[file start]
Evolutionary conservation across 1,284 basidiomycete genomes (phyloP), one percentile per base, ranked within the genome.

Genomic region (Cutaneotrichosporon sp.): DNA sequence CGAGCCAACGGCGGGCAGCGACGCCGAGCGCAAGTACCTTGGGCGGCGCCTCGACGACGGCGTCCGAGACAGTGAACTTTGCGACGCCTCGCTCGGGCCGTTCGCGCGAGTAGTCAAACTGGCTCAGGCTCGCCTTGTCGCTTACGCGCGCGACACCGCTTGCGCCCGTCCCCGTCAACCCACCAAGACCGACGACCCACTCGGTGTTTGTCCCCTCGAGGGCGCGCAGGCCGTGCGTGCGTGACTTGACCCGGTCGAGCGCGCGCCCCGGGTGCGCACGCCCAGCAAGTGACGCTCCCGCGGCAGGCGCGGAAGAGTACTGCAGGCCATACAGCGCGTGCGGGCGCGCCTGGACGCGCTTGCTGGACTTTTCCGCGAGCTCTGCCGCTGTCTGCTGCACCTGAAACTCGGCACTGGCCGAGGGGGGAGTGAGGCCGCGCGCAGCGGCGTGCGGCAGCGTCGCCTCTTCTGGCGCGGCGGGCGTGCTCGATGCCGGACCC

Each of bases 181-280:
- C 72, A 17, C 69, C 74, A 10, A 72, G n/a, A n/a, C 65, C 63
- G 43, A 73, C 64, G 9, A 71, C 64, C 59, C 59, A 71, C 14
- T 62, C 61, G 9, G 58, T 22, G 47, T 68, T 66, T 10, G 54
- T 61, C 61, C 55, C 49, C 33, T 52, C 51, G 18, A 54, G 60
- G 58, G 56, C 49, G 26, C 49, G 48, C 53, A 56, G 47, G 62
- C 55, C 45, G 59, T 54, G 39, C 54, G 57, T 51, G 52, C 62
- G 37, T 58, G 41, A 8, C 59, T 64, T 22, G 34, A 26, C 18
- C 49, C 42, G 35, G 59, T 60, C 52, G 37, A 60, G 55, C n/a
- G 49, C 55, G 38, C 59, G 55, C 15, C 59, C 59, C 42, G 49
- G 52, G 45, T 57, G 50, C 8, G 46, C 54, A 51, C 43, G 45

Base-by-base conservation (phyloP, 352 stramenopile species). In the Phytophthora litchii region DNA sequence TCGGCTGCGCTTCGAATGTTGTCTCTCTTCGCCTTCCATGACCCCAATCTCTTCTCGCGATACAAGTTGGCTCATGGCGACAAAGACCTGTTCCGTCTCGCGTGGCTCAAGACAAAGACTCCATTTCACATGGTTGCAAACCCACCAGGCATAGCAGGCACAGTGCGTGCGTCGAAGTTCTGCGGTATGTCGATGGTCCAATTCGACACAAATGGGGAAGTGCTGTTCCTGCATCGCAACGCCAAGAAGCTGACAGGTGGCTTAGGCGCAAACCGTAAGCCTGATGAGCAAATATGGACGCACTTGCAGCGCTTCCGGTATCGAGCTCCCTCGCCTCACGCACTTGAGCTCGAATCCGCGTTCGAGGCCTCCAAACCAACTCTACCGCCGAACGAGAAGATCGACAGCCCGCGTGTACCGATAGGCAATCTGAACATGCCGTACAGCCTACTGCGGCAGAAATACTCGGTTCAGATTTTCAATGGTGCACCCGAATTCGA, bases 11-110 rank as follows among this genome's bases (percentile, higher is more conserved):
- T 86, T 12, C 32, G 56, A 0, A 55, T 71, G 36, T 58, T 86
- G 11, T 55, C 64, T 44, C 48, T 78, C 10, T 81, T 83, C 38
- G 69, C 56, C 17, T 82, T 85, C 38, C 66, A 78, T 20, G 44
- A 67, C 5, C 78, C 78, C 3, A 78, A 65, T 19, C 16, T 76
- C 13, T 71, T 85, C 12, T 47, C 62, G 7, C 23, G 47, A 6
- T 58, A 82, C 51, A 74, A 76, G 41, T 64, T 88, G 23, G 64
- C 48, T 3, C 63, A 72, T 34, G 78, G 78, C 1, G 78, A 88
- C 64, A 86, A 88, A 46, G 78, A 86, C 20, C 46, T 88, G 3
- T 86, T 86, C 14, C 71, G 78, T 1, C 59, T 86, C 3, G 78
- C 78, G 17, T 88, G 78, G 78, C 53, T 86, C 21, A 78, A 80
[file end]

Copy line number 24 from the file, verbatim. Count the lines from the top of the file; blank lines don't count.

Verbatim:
- C 78, G 17, T 88, G 78, G 78, C 53, T 86, C 21, A 78, A 80